This updated post originally ran in 2010.
With your aging parent, simplicity is the key to the holidays. Even if your parent is homebound, he or she may enjoy decorations, holiday music, movies and family recipes. To capture the "good old times" your parent may remember, try one or more of these simplified traditions.
1. If your parent enjoyed attending the Nutcracker, the Messiah or other live musical performances long ago, listen to CDs or DVD's of these favorites together.
2. If your parent hosted family and friends during the holidays in times past, give him or her a guest book and a tin of cookies or other treats for people who drop by.
3. If she sang in a choir, or just enjoyed holiday music, hold a sing-along, even if there are only a few of you. Use recorded music to help you, if needed.
4. If he or she faithfully chopped down and/or decorated the family Christmas tree, take a drive through a lighted neighborhood, stopping for cocoa afterwards.
5. If she filled your Christmas stockings to the max in days gone by, provide some wrapped candies she can give to the grandchildren and great-grandchildren. My daughter, now a mother of three, has fond memories of her Great Grandpa Bill, who stashed peppermints in his shirt pocket. When kids sat on his lap, they knew where to look.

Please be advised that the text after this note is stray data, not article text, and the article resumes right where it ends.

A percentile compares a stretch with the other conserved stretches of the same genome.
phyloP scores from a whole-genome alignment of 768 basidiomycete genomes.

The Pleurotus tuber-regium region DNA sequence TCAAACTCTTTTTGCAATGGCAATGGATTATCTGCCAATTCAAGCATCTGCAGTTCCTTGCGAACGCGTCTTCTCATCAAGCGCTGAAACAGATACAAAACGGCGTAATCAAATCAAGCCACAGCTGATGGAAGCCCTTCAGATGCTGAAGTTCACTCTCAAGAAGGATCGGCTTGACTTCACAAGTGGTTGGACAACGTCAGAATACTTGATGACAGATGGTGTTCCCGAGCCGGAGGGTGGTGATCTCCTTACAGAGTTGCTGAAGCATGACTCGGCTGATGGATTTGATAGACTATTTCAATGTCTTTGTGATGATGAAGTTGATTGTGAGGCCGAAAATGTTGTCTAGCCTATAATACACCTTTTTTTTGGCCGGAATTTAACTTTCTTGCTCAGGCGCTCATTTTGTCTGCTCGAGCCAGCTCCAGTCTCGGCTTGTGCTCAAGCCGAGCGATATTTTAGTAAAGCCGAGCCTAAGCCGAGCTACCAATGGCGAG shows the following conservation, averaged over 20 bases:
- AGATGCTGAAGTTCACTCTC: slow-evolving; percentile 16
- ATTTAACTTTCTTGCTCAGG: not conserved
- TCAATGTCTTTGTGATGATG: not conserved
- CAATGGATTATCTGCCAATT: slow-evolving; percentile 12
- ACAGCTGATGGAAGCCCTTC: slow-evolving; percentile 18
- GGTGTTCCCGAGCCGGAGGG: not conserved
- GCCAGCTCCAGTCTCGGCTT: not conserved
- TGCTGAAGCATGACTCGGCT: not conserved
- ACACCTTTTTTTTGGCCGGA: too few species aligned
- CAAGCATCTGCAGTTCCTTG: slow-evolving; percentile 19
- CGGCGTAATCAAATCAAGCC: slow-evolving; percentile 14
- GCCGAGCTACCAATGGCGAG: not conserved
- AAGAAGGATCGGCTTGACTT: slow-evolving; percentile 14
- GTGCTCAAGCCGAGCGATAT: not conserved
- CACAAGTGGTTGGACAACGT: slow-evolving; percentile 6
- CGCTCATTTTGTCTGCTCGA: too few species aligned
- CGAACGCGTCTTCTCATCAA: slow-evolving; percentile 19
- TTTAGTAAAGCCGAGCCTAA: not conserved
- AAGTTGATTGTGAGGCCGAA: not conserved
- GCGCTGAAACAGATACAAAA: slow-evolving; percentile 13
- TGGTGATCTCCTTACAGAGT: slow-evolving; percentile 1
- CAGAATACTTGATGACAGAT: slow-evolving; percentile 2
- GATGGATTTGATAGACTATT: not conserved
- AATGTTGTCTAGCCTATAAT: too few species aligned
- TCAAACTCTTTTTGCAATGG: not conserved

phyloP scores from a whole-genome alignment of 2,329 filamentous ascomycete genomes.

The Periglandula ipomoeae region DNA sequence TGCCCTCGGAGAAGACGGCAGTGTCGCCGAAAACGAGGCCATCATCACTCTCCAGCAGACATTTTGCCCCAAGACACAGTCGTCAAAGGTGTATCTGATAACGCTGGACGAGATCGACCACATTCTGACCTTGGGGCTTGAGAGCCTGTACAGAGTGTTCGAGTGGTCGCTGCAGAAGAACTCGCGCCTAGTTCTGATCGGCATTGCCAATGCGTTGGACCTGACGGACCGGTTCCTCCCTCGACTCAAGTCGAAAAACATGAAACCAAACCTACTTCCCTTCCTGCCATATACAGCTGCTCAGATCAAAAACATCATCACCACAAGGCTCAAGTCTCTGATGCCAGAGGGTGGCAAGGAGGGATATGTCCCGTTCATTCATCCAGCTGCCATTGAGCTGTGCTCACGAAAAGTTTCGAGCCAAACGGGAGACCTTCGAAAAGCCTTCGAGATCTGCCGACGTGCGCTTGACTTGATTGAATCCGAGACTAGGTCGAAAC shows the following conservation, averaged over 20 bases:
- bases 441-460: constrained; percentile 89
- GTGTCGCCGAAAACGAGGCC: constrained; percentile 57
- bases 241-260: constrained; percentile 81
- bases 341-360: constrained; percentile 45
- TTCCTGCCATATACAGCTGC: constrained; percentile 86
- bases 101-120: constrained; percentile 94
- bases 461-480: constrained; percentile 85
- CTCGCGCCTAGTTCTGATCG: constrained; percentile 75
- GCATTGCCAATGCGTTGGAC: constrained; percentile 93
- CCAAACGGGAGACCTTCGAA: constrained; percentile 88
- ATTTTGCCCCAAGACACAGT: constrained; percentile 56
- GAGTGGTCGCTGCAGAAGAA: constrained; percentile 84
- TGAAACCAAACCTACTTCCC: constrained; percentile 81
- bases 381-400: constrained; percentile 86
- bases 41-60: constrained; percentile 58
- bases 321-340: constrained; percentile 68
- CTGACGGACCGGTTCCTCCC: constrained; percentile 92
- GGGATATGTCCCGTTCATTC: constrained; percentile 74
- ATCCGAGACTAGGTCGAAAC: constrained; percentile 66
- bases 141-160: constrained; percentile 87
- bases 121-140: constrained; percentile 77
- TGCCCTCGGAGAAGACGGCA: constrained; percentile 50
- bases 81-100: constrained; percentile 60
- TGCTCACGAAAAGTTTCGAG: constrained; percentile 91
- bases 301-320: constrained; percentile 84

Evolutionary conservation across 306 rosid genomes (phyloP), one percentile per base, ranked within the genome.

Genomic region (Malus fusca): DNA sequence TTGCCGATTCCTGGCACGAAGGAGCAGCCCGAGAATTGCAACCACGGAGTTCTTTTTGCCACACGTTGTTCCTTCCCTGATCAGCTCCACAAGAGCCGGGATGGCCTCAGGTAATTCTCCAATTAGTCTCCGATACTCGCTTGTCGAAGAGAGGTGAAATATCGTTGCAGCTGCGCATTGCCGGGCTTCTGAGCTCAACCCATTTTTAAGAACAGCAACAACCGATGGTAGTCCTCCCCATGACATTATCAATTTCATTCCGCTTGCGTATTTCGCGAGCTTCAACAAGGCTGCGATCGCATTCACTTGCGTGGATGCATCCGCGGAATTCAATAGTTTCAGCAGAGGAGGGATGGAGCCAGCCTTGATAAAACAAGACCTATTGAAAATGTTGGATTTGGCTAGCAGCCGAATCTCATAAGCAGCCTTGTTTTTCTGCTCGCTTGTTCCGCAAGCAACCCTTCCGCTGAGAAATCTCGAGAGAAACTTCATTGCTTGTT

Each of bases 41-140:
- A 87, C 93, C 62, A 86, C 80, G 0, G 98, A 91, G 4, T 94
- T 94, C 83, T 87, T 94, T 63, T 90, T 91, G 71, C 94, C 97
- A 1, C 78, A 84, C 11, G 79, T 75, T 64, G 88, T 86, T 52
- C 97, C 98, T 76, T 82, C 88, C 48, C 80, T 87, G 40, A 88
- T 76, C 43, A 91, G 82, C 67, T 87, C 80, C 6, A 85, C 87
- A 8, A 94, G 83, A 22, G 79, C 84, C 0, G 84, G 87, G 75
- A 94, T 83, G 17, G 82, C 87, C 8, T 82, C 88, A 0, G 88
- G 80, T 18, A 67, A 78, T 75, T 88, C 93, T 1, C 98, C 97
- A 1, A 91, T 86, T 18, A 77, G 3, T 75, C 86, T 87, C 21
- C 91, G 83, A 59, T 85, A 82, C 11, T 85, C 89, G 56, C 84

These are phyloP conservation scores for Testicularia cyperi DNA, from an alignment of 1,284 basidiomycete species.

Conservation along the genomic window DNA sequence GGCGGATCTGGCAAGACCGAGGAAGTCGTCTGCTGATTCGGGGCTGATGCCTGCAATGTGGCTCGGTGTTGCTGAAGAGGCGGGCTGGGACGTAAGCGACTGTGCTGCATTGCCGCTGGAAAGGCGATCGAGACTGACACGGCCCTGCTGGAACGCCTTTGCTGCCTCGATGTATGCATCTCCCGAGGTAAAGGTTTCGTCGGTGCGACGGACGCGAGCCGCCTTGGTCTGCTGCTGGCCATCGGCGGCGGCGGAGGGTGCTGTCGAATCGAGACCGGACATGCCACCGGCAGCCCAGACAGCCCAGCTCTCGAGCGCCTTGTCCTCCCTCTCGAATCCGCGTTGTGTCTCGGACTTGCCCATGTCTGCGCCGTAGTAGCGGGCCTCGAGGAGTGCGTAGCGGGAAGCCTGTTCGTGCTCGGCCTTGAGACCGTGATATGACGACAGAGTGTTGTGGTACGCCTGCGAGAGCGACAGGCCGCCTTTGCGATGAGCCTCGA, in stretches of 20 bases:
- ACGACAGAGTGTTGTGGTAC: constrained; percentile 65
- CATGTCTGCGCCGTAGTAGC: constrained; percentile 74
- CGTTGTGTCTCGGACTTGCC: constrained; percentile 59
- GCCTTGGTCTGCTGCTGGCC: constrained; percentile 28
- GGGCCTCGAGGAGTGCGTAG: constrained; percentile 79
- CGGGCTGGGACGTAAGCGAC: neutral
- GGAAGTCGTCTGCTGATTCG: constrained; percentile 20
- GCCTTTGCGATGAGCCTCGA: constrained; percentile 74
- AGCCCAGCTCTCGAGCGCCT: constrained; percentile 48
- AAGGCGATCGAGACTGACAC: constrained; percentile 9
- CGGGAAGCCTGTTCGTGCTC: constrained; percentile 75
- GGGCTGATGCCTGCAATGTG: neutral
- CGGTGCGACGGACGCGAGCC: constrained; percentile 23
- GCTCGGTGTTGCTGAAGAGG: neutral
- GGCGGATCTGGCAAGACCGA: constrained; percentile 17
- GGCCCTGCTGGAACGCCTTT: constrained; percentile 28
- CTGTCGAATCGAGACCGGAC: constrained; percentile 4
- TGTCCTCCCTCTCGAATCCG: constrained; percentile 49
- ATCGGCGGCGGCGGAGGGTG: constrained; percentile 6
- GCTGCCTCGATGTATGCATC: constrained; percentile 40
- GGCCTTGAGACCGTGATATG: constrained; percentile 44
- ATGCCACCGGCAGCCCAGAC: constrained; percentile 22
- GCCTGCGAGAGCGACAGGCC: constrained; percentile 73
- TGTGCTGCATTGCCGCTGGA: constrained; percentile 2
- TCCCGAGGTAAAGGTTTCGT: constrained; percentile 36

6. If she baked traditional breads or holiday cookies, hold a family baking session, using her recipes and encouraging her to help, if possible. Be sure to tell the little ones that, “These are Great-Grandma’s cookies that she baked for your Grandma when she was a little girl.”
7. If he or she loved watching football during the holidays, you don’t have to simplify this tradition at all. It’s already simple: Gather the family and friends, provide food and turn on the TV. One football tradition in our family involved the “Pancake bet.” For years the three men in our family (my husband and our two sons) placed bets on the score of the upcoming Husky game. After the game, they revealed the bets. The person whose bet was farthest off the actual score had to make pancakes for breakfast the next Saturday.
So the key to holidays with your aging parent isn’t expense in time, money or stress. It’s connection. And simple is often better. The words of Henry David Thoreau ring true: Simplify, Simplify.
Can you think of other ways to simplifiy the holidays for your aging parent?